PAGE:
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RAMC profile of:
Gomer WILLIAMS
[Service No:  27041]
 
 


Place or Date
of Birth:

Service Number: 27041

TF Number:

Rank: Pte

Unit: 29th General Hospital

Attached To:

Enlistment Location:

Also Served: 36th Stationery Hospital

Outcome: Died

Date Died: 01/01/1919
Age Died: 36

Where Buried and/or Commemorated: Alexandria (Hadra) War Memorial Cemetery - Egypt

Awards:

Gazette Reference:
 


Other Information:

Gomer was employed as a coal miner from around the age of 13, working at Ynysfeio coalmine. He became a member of Carmel Chapel (Penyrhenglyn) and took part in the famous choir of M.O.Jones. He met his wife Gwendoline Yorath at Carmel, they married in September 1908 and set up a home at 30 Mt Libanus. Regretfully Gwendoline died on the 7th April 1909, aged 22, of TB, she was buried at Treochy on the 12th. Gomer might have contracted TB himself as he was in Mount Vernon Hospital Hampstead, London (treatment rest, fresh air and limited activity) during the period August to October 1909 or earlier. A postcard dated 17th October 1909 states that he hoped to be home soon. The 1911 Census places Gomer living at 4 Eleanor Street, Treherbert, with his in-laws, John & Gwen Yorath (and their son William (a colliery surface worker) & adopted daughter Mary Gwen). By 1914, he had joined the RAMC and was stationed at Pembroke Dock Military Hospital. On the 12th November 1915, he wrote a letter from the 29th General Hospital, Finsbury stating “Left Aldershot, embarking today at London Dock. Been busy loading a train with 80 vans. A 1040 bedded hospital with Marques being taken with us. Looks like a big affair”. He entered the war in the Balkans on the 7th December 1915. On the 15th February 1916, in a letter from Salonika, Greece, he informs “weather a little better after awful weather. Up on the hillside, with beautiful sunsets. Can see the Battleships and Hospital ships on the water. Cooking with wood, as run out of charcoal.” By August the same year, Gomer was recovering from an operation for a very bad case of haemorrhoid in St Elmo Hospital, Malta. In another letter home, dated 23rd August 1916, he indicates that he had been giving a choice of having an operation in Malta or waiting until arrival in UK and chose not to prolong the pain. After his operation, Gomer was sent to serve with the 36th Stationery Hospital, Egyptian Expeditionary Forces, alongside the Bitter Lakes (Suez Canal). He advised in a letter dated 10th February 1917 that the Journey from Salonika had taken 19 days by sea and then (after a night in Alexandria) 11 ½ hours by train. He explained that the wounded from Mesopotamia and also Turkish prisoners were brought to this hospital. On the 24th December 1918, he received a letter of commendation from Captain Perry, certifying that Comer had worked at the Command Depot, Mustapha and Sidi Bishi as a Masseur for the past 10 months, and that previous to this he had trained and worked at 21st General Hospital, Alexandria. At that time he was working in the Officers Massage Dept and also charge of the Electrical Equipment. Gomer died in Egypt of Pneumonia. He was the son of David & Margaret (Edwards) Williams and brother to John (19.9.1867), Gwilym (19.8.1869), James (2.1.1875), Benjamin (3.12.1876), Richard (9.5.1879), Mary (11.1.1881), Ivor (11.09.1885), and Daniel Isaac (19.6.1888). [Information and portrait photograph taken from research compiled and kindly provided by Alan Brigham]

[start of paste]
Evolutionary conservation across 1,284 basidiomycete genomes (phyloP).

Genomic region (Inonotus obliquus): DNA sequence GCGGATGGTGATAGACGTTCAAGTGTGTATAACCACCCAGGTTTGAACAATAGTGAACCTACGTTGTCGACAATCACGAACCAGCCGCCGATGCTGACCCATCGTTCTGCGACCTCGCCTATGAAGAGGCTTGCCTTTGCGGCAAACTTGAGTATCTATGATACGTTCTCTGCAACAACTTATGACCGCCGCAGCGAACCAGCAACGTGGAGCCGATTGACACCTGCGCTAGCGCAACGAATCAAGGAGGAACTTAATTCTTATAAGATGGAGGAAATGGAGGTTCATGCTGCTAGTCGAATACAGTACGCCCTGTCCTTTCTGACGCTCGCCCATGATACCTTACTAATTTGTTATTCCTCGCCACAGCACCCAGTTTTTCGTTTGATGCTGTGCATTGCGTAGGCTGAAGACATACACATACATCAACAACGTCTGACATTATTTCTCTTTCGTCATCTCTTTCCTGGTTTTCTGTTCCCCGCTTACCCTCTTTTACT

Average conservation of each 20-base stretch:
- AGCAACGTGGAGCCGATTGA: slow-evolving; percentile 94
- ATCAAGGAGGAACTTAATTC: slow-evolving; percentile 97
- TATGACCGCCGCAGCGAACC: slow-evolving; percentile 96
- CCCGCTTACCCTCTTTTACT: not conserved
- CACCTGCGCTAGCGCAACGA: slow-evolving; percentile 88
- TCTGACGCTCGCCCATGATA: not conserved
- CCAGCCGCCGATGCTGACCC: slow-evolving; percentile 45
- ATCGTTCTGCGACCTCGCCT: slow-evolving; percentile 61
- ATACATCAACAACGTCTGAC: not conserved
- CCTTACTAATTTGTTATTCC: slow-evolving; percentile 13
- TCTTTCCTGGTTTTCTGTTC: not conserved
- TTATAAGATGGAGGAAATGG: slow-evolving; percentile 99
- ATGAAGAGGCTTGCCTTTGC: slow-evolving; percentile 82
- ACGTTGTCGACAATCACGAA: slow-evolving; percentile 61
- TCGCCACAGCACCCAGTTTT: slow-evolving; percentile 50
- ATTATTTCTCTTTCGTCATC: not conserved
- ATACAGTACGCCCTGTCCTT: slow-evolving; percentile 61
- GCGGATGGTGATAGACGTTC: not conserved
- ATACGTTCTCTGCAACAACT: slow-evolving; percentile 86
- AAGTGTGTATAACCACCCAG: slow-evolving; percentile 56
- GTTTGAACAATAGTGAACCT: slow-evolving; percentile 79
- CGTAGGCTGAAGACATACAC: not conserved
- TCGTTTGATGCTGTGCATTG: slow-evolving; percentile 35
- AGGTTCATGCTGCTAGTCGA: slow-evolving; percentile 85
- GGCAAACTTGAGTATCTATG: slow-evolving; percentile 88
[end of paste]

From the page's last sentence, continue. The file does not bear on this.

Additional Information: Date Added: Sunday 19 July, 2009
 
Gomer wrote a book of poems, now lost, although one page survived. The last post calls When a ri...
(click here to read full text)

 
 
 
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